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Two St. Louis police officers fired over Facebook posts

Two of nearly two dozen St. Louis police officers accused this summer by a watchdog group of posting objectionable Facebook messages have been fired.

Sgt. Ronald Hasty and Detective Thomas Mabrey are appealing, the St. Louis Post-Dispatch reported. Their attorney, Brian Millikan, said the posts were made as private citizens and did not violate any city or police policy.

Hasty and Mabrey were among 22 active St. Louis officers connected to social media posts considered racist, violent or prejudiced in a June study by the Philadelphia-based watchdog group The Plain View Project Some of the posts highlighted by the group touted roughing up protesters or mocked foreign accents. Others displayed the Confederate flag and questioned whether Black History Month is racist.

An internal investigation ensued, during which Hasty, Mabrey and several others were removed from patrol and placed in administrative jobs. Millikan declined to comment on the status of the other officers in that group.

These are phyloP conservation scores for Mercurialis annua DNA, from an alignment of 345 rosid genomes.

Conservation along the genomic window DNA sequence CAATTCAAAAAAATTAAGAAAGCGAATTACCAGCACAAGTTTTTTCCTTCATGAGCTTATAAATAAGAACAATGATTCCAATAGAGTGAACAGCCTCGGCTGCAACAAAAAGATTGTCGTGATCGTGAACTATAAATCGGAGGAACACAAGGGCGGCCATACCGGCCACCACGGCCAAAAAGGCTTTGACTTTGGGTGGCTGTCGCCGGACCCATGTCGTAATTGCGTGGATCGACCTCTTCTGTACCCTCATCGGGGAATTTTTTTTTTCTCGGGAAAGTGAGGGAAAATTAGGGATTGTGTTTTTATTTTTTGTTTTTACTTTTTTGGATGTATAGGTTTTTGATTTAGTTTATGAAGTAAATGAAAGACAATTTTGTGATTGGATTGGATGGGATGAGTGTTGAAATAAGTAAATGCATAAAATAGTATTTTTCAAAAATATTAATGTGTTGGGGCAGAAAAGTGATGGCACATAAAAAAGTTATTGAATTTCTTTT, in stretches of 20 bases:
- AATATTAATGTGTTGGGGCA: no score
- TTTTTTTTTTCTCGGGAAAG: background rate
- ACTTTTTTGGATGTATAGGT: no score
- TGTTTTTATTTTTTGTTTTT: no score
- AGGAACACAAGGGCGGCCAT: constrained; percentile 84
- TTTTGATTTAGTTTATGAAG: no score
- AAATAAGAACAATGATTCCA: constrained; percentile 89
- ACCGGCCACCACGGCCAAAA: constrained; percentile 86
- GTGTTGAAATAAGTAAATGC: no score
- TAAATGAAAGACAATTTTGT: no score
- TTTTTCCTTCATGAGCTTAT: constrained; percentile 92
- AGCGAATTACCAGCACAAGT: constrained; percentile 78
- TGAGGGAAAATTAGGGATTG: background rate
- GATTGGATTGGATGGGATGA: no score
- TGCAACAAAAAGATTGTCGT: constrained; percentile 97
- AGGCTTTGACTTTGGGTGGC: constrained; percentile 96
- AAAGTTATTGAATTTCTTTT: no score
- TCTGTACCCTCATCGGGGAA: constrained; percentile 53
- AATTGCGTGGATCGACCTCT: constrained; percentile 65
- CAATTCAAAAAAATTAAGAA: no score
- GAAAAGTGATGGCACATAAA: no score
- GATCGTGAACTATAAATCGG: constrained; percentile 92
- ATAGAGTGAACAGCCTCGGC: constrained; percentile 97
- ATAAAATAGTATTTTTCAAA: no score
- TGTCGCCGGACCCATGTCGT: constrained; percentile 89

St. Louis police confirmed Monday that Hasty, a 32-year veteran, and Mabrey, a 30-year veteran, were no longer with the department as of Nov. 27. Spokeswoman Michelle Woodling declined to comment further, saying their departure was a personnel matter.

The dismissals were confirmed after the Ethical Society of Police, a union group that represents African American officers, said on Twitter that Hasty and Mabrey were fired for “racist Facebook posts” identified by The Plain View Project.

Hasty, who was the St. Louis Police Department’s Officer of the Year in 2006, declined to comment when reached by phone Monday. After the group first released the report in June, he denied the posts were racist.

“Well, that’s what they’re claiming, but last I checked I had First Amendment rights,” Hasty said in an interview with the Post-Dispatch. “I’m not a racist. You can talk to any of my friends.”

Millikan said neither Hasty nor Mabrey had any complaints of discrimination against them in their employment records.

“It’s important to note that these two officers had long careers,” he said. “We believe discipline should be based on their actual record and not something they shared on Facebook as private citizens.”